Diagnosis of illness is also approached differently. In addition to finding information about the history of the illness, traditional Chinese medicine diagnosis looks at different parts of the body such to gain valuable information about internal organs and their energies. For example, the tongue is often carefully examined to give detailed patient diagnosis.

Upon diagnosis, a TCM doctor will prescribe a treatment to restore the balance of energy channels in the body. Treatments such as acupuncture, herbal medicine, food cures, massage and/or exercises will be used. The TCM doctor will treat the entire person, including both the physical and the mental aspect.

Restore the balance of "energy channels"? What does that mean?

As a first-order check, ask yourself if the energy can be measured in Joules or Calories. Those are the scientific units by which energy can be quantified. In that context, what is meant by "internal organs and their energies"? Is it the amount of chemical potential energy stored in the molecules? Is it the organ's kinetic energy (from movement)? I suspect it's none of those, but rather a feeble-minded surrogate for "magic".

In addition to its fallacious use of "energy", what else does the FAQ get wrong? Hmmm, last I checked, Western Medicine (which I interpret to mean "science-based medicine") DOES view the body as a system of interacting mass and energy (measured in Joules). And what's with the rather abstract metaphor of viewing a person as a universe, and not "as a planet in isolation"? A universe is in isolation, is it not? It's the planet that is influenced by other stars, planets, etc. Am I missing something here?

Contrary to the FAQ's implication, science-based medicine infers diagnosis (1) by considering the history of illness, and (2) by looking at body parts, (in addition to other sources of information such as test results, etc.). However, science-based medicine does not make wild claims like the health of one's liver is conveniently displayed on their tongue. But apparently that's part of Traditional Chinese Medicine.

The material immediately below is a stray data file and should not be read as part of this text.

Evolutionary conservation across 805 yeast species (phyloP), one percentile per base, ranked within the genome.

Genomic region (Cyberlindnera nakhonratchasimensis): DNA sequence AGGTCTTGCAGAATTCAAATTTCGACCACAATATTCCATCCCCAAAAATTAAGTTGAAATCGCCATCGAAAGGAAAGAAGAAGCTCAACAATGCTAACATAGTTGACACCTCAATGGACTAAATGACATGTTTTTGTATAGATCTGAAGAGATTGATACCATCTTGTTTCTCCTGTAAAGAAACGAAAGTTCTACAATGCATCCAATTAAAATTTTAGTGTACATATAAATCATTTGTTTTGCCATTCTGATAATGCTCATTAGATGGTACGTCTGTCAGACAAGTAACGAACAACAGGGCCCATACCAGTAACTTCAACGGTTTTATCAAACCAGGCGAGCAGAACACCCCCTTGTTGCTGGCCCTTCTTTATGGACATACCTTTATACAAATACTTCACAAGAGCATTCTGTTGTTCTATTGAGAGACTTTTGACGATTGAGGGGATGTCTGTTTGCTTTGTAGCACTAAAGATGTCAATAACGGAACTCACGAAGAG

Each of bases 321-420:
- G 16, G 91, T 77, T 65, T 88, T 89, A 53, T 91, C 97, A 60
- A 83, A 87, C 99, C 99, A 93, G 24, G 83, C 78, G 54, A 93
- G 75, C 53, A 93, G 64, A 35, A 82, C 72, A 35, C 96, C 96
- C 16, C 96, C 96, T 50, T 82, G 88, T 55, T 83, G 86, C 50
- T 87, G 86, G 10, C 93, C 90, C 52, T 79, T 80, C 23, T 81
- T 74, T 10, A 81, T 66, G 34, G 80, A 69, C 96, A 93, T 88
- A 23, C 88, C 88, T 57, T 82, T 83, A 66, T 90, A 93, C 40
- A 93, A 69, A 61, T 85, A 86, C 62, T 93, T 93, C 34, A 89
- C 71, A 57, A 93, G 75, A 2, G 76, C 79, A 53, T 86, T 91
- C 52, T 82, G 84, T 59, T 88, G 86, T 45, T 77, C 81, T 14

Misuse of the word "energy" - or "force" for that matter - is often a sign that someone is trying to sell you something by employing science-sounding jargon. "Quantum physics" is another common import for con-artists. When you hear those terms with no obvious relation to their scientific definitions, seek a second opinion from a real medical professional.

Sunday, December 6, 2009

Flimflam innoculation 4: Proof by example

If you're still not convinced that the AssBlaster can shave pounds off your hips in just 5 minutes, listen to what these people have to say.

Person A: "I was amazed at how quickly my weight dropped."

Person B: "It worked like a charm for me... you gotta try it!"

The part of the interview they don't show you...

Person A: "Come to think of it, that was around the time of my chemotherapy."

Person B: "The AssBlaster was a great warm-up for my Ironman triathlon training."

The point is, testimonials do not give you all the information you need to establish if the claims are true. Instead, testimonials are directed at the standard loopholes in your psychology. They are not meant to prove anything, but are meant to make you BELIEVE. That's why the skeptical hairs on the back of your neck should stand up when someone starts feeding you success story after success story. Delivering testimonials is often a sign that real evidence does not exist.